It may surprise you to learn that the air inside your home can be up to three times as polluted as the air outside. Fortunately, the experts at York Heating and Cooling believe ventilation systems, humidifiers and air cleaners can improve your home's indoor air quality (IAQ).
Properly designed ventilation systems, known as Energy Recovery ventilators (ERV) or Heat Recovery Ventilators (HRV), replace a portion of stale indoor air with fresh outdoor air and reduce energy loss during the process. Air exchangers from York, for example, use stale exhaust air to warm incoming fresh air in the winter, and cool incoming air in the summer to reduce the load on the furnace or air conditioner. The portion of the energy used to heat or cool the fresh air translates into dollar savings on utility bills.
Air cleaners-both electronic and media-can remove up to 94 percent of the particles, including dust, pollens, pet dander, plant spores, fungi, bacteria and tobacco smoke.
Humidifiers allow homeowners to maintain proper humidity levels during the winter months, when a forced air furnace removes moisture, leading to dry skin among other things.
To further ensure good IAQ, the American Society of Heating, Refrigerating and Air-Conditioning Engineers recommends homeowners follow 10 tips:
Vent bathrooms, kitchens, toilets and laundry rooms directly outdoors.
Avoid locating furnaces, air conditioners and ductwork in garages or other spaces where they can draw contaminants into the house.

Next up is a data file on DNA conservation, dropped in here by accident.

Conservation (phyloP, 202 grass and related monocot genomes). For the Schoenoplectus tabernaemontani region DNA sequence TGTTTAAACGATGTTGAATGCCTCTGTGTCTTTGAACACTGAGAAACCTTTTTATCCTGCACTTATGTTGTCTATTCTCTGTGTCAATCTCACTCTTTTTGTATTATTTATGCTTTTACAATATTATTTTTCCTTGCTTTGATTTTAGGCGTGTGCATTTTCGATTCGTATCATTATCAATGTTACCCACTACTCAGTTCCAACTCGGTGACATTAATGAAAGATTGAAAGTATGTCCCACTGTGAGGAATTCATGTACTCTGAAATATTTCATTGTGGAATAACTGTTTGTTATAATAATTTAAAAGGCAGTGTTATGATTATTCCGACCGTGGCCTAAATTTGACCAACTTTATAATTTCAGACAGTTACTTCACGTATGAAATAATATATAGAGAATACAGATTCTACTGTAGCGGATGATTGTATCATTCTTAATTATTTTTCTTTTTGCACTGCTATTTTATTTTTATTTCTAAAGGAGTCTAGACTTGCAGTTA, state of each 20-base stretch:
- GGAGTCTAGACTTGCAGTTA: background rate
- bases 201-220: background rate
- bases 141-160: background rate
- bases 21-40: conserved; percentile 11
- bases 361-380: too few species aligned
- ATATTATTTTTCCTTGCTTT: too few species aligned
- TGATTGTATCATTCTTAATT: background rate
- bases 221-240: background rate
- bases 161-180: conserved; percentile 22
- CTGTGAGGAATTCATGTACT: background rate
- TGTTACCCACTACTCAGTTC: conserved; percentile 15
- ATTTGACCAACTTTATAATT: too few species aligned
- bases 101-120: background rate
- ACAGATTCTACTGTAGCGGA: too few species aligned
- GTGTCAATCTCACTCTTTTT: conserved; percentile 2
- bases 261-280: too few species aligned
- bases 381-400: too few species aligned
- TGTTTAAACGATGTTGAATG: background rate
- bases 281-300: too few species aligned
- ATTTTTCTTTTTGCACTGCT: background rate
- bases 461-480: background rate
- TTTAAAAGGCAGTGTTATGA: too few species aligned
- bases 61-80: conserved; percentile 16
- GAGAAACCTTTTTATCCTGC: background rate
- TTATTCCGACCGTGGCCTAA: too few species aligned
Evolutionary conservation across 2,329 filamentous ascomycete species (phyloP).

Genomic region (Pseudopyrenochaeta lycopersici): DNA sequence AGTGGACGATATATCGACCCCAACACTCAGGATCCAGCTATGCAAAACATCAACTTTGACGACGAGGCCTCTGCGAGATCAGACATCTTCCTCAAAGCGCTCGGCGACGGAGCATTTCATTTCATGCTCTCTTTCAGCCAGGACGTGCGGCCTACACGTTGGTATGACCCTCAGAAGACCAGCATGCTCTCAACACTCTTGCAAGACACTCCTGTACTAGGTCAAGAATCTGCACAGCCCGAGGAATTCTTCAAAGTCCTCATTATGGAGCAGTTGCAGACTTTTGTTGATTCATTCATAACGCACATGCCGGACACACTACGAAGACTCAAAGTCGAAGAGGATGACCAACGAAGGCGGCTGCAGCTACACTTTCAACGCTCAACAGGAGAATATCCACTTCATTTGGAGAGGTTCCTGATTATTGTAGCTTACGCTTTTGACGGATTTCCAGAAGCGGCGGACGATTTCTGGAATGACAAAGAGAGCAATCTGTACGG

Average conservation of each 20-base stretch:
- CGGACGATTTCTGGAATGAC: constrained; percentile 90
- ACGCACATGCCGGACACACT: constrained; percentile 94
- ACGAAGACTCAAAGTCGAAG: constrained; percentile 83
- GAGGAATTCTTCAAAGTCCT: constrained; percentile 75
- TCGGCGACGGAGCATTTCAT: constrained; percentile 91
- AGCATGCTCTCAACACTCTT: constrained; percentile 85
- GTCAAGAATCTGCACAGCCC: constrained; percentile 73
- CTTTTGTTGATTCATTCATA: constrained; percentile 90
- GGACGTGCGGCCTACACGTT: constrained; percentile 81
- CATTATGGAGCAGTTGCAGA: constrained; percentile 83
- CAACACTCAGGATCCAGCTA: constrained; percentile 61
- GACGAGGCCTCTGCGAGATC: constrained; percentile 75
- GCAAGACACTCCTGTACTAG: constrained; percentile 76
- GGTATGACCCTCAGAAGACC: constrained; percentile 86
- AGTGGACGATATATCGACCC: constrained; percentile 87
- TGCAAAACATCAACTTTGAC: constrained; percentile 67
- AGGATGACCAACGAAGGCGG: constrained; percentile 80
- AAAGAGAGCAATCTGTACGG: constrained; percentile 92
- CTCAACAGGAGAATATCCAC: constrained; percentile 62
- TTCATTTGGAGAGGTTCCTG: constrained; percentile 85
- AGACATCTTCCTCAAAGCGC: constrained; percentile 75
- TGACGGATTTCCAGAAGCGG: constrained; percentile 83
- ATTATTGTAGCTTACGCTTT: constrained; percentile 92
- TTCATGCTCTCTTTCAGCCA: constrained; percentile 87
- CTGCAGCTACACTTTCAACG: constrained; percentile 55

Properly vent fireplaces, wood stoves and other hearth products.
Vent clothes dryers and central vacuum cleaners directly outside.
Store toxic or volatile compounds such as paints, solvents, cleaners and pesticides out of occupiable space.
Minimize or avoid unvented combustion sources such as candles, cigarettes, indoor barbecues, decorative combustion appliances or vent-free heaters.
Provide operable windows or additional mechanical ventilation when using home cleaners or painting.
Use sealed-combustion, power-vented or condensing water heaters and furnaces. When natural-draft applications must be used, they should be tested for proper venting and should be located outside the occupiable space when possible.
Put a good particle filter or air cleaner in your air-handling system to keep dirt out of the air and off of your ductwork and heating and cooling components. Maintain it or replace it regularly as required.
Distribute a minimum level of outdoor air throughout the home, using whole house, mechanical ventilation.